Pinkster, Harm (1942-) [1990], Latin Syntax and Semantics [info], xii, 320 p.: ill.; 24 cm. [word count] [Pinkster].
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7.4.6 Accusativus cum Participio (praesentis)

The AcP-construction, as exemplified in (26f) and (104), occurs in Classical Latin [56] with verbs of `perception'.

(26f) idque Socratem … audio dicentem

(104) adulescentium greges Lacedaemone vidimus ipsi incredibili contentione certantes pugnis (`We have seen with our own eyes troops of youngsters in Lacedaemon fighting with inconceivable obstinacy, using fists', Cic. Tusc. 5.77) [added 12-08] Besides the AcP this group of verbs also allows the AcI (the reverse is not always the case!). The difference between the two constructions is that in the case of the AcP the aspect of `perception' is central, and with the AcI that of `cognition' and `reflection' (see Sz. 387; Bolkestein 1976b: 283–8). In practically all instances of the AcP the accusative constituent can also be interpreted as an argument with the verb of perception. In example (26f), for instance, it can be argued that Socrates is heard while he is speaking. The only instance known to me that might be considered an exception is (105): [57]

(105) at ille ut Carthaginem venit multo aliter ac sperarat rem publicam se habentem cognovit (`But when he came to Carthage, he noticed that the political situation was quite different from what he had expected', Nep. Ham. 2.1)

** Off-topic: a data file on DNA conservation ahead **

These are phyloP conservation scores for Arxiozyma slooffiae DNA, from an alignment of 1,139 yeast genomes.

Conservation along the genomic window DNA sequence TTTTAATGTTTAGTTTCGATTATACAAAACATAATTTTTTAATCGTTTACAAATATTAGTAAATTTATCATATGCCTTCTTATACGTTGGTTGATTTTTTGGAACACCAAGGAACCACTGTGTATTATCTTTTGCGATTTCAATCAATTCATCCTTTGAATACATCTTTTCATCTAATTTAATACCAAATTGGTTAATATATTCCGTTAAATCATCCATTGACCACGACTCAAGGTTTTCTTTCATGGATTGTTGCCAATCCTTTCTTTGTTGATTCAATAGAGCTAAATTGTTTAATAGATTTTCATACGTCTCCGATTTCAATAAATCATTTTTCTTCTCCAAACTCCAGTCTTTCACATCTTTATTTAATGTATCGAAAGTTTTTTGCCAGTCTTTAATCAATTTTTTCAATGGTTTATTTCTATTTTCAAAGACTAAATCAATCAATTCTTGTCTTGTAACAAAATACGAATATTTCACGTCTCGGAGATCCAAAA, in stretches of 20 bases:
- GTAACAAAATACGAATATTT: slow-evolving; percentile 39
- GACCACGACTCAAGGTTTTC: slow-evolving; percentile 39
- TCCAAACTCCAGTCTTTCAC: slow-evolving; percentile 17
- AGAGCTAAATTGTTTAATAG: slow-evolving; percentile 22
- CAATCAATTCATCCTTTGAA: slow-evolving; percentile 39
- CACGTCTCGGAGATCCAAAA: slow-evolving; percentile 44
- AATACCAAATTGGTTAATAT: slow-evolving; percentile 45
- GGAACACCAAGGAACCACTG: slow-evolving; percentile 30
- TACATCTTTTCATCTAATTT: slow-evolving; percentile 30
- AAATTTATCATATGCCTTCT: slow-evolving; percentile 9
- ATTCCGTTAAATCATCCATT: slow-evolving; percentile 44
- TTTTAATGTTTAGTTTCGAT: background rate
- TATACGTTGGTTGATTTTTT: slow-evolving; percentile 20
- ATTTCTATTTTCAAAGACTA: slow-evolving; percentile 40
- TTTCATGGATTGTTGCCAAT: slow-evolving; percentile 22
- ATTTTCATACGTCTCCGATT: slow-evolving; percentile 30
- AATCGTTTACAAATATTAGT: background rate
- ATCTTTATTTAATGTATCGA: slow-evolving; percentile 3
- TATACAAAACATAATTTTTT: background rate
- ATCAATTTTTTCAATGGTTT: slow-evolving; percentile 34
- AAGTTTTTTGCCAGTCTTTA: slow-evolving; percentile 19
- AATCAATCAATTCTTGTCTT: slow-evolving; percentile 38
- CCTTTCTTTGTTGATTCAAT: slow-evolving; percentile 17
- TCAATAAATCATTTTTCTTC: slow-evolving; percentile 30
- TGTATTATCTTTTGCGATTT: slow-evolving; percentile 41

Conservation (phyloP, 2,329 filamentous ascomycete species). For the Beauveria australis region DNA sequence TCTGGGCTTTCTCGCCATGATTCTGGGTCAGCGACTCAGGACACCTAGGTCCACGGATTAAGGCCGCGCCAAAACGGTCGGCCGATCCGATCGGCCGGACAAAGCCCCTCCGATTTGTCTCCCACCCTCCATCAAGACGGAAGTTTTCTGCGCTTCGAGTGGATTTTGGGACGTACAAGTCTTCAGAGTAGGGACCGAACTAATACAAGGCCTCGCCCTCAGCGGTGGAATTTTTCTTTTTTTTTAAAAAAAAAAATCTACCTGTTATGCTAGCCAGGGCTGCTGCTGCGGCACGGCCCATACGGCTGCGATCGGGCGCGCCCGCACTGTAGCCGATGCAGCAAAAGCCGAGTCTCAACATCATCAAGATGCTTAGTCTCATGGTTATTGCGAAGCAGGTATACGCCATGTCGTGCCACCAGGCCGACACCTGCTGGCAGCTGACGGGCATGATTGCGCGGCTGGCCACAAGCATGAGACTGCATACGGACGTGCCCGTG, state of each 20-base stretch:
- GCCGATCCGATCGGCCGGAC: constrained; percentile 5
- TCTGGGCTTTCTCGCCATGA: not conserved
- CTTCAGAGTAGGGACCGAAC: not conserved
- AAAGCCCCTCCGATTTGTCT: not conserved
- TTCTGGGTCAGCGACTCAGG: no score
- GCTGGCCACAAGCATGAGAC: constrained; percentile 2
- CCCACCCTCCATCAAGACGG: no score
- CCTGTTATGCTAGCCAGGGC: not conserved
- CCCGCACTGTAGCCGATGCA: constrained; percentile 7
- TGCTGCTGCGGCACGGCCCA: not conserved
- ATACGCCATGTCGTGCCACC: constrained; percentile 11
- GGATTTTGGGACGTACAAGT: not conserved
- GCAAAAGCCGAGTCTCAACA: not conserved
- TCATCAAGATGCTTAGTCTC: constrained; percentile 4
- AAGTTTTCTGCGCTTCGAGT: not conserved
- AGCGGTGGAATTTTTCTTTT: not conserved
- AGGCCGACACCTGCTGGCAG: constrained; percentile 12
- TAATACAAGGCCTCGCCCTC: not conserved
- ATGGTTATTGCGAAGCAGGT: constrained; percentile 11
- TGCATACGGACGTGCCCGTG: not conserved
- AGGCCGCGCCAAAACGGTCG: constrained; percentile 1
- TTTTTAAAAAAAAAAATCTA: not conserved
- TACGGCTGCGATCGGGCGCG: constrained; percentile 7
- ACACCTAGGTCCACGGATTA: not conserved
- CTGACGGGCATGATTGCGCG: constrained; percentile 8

K.–St. (I. 704) interpret this instance as an example of an AcP. In this case, the meaning must be that he could perceive the changes with his own eyes. [58] Against this analysis it can be objected that with two-place cognoscere in this sense we do not find nouns such as res publica as Object. It might be better to

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regard rem publicam and se habentem as Object and Object Complement, respectively (see p. 22), since there are parallels for three-place cognoscere (`to find (to be)':

(106) firmitatem … et constantiam … eandem cognosces quam reliquisti (`You will find my firmness and constancy to be the same as when you left', Cic. Fam. 9.11.1)

Sz. treats the AcP as a subcategory of the use of the participle as Praedicativum. It is true that in many cases omission of the participle and the constituents governed by it does not result in ungrammaticality of the remainder of the sentence. [59] In example (104) above this is, of course, impossible.

K.–St. I.704 classify in this group also instances such as (107), where no perception is involved. I consider these instances as clear examples of participles in the function Praedicativum. Unlike (26f), here replacement with an infinitive construction is impossible. 59a

(107) offendi eum sedentem in exedra et cum C. Velleio senatore disputantem (`I came upon him seated in the sitting room, in a discussion with the senator C.V.', Cic. N.D. 1.15)

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Pinkster, Harm (1942-) [1990], Latin Syntax and Semantics [info], xii, 320 p.: ill.; 24 cm. [word count] [Pinkster].
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